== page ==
Protein requirements are higher for athletes because the muscles involved require more amino acids for their maintenance. Vegetarians and vegans escape this protein frenzy with much more measured intakes. If we take into account the less complete amino acid profiles of most plant proteins and the lower average digestibility of these, we can reasonably recommend a protein intake of 1 g/kg of weight per day for sedentary vegans. (non-athletes) and apply the same safety coefficient of +20/40% for the maintenance needs of vegan athletes, i.e. 1.2 to 1.4 gr/kg of weight per day (without gaining muscle mass).
Carbohydrates are all the “sugars” that are used for energy production. Before talking about nutrition, we must realize the exceptional nature of this family of nutrients without which no life on earth would have developed. Carbohydrates are quite simply the result of the transformation of solar energy into nutrients by the photosynthesis mechanism of plants, at the origin of the entire food chain. Without sun, no carbohydrates, therefore no life.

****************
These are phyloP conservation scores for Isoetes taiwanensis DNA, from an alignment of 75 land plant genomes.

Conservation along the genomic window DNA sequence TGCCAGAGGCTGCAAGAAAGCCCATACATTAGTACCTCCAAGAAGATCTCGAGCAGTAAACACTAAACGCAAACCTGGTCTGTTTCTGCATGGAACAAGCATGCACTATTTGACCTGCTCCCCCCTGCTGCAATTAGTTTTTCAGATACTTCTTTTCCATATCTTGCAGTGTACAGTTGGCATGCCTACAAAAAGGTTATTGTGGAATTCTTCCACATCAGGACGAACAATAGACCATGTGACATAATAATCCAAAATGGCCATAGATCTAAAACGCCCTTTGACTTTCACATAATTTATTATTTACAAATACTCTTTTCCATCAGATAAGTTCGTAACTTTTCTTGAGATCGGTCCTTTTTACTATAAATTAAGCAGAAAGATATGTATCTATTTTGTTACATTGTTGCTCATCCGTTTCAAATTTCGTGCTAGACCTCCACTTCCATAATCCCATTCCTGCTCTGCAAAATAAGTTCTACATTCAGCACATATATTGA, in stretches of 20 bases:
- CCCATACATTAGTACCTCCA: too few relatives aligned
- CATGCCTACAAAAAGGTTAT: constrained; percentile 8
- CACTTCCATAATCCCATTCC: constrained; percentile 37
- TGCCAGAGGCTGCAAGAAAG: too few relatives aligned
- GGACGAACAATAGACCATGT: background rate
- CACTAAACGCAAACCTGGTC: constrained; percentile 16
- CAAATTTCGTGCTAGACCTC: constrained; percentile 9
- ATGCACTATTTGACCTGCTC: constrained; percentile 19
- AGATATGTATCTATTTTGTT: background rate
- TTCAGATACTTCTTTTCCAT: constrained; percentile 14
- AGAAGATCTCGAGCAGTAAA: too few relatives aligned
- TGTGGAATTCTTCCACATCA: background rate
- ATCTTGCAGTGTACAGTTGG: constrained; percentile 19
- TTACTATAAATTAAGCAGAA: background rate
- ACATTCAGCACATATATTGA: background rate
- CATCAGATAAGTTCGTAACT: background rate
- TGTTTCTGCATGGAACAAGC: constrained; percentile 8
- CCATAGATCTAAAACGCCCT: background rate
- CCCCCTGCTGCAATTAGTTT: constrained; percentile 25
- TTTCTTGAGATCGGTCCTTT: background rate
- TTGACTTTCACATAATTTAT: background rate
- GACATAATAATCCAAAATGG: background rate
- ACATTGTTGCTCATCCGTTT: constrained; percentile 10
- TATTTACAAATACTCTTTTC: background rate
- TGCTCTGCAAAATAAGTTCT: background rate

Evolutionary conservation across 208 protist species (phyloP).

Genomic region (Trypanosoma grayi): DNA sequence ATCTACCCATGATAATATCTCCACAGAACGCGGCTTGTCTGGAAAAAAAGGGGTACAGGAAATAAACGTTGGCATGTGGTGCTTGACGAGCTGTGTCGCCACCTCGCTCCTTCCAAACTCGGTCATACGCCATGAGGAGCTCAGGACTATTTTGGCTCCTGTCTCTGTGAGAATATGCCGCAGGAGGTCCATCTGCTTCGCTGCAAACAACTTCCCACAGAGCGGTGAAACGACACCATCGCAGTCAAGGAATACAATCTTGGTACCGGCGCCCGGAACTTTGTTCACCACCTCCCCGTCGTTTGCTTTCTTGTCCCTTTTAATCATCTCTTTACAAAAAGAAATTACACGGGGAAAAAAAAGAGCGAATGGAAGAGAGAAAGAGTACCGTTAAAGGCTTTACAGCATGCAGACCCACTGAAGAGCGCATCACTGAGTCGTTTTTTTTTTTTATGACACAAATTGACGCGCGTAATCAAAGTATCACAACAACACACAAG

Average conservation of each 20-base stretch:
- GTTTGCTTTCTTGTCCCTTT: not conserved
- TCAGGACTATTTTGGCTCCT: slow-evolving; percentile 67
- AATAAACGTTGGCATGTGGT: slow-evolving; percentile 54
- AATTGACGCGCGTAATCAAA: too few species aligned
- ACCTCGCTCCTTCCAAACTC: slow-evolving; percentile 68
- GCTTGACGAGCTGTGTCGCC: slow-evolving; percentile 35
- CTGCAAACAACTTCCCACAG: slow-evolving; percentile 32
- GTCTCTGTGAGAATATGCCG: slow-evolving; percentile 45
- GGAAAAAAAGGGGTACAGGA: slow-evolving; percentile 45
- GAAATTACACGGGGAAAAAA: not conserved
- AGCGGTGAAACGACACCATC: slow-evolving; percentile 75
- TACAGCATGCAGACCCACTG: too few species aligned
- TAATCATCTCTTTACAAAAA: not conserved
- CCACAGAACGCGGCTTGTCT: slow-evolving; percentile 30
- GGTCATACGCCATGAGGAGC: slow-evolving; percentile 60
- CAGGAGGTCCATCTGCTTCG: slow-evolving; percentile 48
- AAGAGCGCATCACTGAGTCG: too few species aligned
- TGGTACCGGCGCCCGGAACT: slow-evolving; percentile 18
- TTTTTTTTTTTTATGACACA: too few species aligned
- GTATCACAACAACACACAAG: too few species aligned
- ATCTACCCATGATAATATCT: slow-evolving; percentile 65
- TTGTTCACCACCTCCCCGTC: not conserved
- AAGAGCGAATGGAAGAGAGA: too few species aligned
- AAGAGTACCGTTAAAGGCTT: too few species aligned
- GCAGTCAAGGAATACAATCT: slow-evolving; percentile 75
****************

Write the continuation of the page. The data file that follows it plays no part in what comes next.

Carbohydrates are the body's preferred energy suppliers in the form of glucose . They are useful for brain function as well as for physical activities. Depending on their composition (their number of carbon atoms), we distinguish between “fast” carbohydrates (glucose and other similar forms, which enter directly into the energy production process) and “slow” carbohydrates (e.g.: starch from pasta and potatoes etc.) which can be stored (in the form of glycogen) in the liver and muscles, but which are not immediately available. They must be reduced to glucose to be used. One gram of carbohydrates provides 4 Calories: for an average energy expenditure of 2000 calories/day, if we consider that carbohydrates must cover at least 50% of these needs, we therefore need 250 grams of carbohydrates per day (1000/4). Long-term intense sporting activity (running, cycling) can represent an additional expenditure of 600 kcal/hour.